Once you have paid the application fee, the next step for your application is to set up the card processing equipment, which will require you to pay another fee. It will cover the installation cost, like the labour and equipment of the technician. 

Monthly Statement Charges

When you start using the credit card processor to accept payments from your customers, you will need to pay the service provider a monthly statement fee. You pay a fee for the processor to mail you the statement every month. 

Gateway Access Fee

Another monthly fee charged to you is the gateway access fee. This payment is for the data transaction between the payment processor and the bank. 

Interchange Fee

Your business performance will be charged every transaction, which they call the interchange fee. 

Monthly Minimum Fee

The credit card processor will collect a minimum fee from you even if your sales are low.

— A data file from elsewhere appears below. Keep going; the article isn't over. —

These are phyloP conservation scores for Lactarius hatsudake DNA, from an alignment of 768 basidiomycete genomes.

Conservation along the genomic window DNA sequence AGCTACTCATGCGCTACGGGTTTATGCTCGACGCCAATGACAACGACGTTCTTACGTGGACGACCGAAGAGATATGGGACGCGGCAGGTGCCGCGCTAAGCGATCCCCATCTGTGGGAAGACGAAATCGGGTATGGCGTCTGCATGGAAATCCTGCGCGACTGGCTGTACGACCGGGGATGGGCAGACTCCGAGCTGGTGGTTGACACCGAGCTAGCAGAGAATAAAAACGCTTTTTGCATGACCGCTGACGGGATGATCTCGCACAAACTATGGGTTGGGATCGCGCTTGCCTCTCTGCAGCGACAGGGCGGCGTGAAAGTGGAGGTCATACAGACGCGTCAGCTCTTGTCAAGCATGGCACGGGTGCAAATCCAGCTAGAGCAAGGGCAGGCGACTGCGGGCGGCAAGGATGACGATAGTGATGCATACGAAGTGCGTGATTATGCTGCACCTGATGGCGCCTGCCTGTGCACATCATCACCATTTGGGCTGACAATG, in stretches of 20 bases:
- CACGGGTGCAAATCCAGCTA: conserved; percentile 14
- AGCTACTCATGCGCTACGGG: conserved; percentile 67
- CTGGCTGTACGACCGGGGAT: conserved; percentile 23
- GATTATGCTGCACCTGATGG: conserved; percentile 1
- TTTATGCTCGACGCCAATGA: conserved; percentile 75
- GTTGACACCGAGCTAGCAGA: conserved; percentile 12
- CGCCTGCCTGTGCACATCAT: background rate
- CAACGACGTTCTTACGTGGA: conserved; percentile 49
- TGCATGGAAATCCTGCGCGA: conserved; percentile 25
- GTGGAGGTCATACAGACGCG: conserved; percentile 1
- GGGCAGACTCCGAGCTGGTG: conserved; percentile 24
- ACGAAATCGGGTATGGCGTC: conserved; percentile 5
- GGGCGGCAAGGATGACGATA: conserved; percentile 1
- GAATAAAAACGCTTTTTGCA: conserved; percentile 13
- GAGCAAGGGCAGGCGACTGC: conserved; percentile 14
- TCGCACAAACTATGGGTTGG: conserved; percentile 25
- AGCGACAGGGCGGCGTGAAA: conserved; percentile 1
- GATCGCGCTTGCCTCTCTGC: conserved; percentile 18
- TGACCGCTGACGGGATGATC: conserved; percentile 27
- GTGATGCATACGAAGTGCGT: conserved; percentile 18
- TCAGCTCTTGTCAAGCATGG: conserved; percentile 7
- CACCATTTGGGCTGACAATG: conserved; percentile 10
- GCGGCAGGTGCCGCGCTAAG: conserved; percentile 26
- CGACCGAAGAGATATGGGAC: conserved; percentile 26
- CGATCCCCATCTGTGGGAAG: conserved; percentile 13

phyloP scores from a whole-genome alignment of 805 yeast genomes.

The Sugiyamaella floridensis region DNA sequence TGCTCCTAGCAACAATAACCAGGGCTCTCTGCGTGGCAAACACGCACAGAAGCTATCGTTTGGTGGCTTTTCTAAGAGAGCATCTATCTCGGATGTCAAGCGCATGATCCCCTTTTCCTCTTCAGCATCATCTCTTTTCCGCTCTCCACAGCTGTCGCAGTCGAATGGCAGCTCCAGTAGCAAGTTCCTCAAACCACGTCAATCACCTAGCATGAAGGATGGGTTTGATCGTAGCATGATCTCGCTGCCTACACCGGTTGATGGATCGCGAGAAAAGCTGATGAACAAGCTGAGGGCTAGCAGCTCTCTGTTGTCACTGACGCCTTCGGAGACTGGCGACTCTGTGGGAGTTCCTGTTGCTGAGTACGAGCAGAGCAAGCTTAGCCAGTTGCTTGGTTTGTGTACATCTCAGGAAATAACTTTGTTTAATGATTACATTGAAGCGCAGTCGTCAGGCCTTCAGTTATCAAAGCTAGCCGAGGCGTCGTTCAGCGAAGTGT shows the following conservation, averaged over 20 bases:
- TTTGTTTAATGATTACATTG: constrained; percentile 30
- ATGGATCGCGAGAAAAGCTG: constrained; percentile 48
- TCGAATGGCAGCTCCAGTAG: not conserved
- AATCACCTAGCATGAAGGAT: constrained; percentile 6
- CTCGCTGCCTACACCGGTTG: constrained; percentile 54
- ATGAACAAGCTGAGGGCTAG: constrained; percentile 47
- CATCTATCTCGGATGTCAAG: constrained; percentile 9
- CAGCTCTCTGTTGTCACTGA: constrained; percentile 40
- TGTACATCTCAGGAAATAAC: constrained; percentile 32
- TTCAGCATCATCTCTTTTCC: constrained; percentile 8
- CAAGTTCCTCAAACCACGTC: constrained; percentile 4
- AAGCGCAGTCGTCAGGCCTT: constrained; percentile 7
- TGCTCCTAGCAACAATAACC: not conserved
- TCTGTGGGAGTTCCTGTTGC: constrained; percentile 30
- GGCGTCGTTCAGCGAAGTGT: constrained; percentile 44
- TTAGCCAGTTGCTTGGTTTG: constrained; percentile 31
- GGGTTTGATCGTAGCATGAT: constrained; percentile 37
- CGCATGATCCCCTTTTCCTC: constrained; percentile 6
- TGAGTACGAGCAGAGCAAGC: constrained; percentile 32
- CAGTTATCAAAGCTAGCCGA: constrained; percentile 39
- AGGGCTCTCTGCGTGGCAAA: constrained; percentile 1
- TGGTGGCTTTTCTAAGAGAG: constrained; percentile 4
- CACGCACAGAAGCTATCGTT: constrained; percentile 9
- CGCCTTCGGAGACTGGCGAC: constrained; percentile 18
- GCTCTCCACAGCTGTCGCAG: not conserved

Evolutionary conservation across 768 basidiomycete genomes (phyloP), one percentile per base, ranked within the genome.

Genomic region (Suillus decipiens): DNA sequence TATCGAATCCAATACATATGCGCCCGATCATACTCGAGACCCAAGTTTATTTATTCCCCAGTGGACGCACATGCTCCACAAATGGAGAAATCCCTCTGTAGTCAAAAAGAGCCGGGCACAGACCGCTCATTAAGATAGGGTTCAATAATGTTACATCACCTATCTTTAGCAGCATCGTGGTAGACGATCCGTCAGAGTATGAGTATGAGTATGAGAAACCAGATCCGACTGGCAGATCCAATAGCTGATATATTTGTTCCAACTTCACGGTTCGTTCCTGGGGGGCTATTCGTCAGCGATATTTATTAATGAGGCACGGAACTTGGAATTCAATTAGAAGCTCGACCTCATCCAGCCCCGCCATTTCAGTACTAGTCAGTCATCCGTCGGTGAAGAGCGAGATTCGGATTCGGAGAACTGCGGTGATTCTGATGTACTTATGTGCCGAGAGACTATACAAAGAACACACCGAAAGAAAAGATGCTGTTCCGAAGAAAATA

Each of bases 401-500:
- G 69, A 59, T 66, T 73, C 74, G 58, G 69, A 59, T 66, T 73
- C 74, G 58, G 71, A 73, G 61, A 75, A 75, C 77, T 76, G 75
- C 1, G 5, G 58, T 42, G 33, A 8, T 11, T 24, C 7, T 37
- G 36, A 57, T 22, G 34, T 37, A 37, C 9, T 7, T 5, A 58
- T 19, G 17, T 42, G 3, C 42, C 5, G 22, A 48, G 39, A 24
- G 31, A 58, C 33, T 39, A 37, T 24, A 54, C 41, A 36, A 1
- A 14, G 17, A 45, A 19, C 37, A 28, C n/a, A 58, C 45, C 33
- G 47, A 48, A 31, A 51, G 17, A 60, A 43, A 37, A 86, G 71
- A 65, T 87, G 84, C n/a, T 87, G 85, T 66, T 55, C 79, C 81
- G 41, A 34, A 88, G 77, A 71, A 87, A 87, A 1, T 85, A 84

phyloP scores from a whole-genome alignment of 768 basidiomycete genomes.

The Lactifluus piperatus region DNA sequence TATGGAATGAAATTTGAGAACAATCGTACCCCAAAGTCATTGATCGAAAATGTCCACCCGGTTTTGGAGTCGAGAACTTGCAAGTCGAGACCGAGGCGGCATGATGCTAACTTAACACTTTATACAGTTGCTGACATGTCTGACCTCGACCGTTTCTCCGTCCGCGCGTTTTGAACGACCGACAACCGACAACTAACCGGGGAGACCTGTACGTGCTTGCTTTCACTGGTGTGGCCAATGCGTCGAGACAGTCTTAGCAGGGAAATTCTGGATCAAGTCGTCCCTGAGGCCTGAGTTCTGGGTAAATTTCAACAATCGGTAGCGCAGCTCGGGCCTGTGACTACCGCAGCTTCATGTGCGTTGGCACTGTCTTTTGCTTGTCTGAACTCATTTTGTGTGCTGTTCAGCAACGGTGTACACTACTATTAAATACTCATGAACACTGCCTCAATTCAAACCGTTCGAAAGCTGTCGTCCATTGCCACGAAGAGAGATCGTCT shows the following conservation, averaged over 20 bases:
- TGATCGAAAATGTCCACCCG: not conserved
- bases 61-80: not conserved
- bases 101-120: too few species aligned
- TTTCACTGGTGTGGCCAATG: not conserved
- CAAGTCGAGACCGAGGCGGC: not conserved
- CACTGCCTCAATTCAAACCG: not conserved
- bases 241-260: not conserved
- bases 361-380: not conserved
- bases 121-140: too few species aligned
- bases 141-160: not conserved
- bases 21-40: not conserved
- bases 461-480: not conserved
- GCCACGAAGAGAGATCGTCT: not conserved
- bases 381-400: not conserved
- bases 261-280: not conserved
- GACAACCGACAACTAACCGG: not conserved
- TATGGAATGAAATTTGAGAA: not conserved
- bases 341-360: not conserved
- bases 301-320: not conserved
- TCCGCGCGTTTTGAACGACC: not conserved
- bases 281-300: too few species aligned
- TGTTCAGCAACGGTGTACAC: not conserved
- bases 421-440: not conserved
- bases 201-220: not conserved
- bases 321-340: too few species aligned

Software Compatibility

After figuring out which processor works best based on your budget, the best thing you must consider is the software compatibility. Although most payment processors work well with any software, it is still best to investigate further and ensure that it is indeed compatible. Additionally, you might also want to consider other features of the card processor, like an option to accept digital wallets as payments, as it is becoming a popular payment option nowadays. 

Security Of The Process

Security is a significant concern, especially for this kind of financial transaction. No matter how small or big your business is, security should be your top priority. You must already be aware of fraud and security breaches in this kind of transaction. It is why you should be vigilant and ensure that the processor you choose can provide you with the best security and fraud prevention system. Regarding this concern, opting to acquire a card processing service from the best in class card processor can be viable. Therefore, choose the best and trustworthy names when choosing the credit card processor you will use.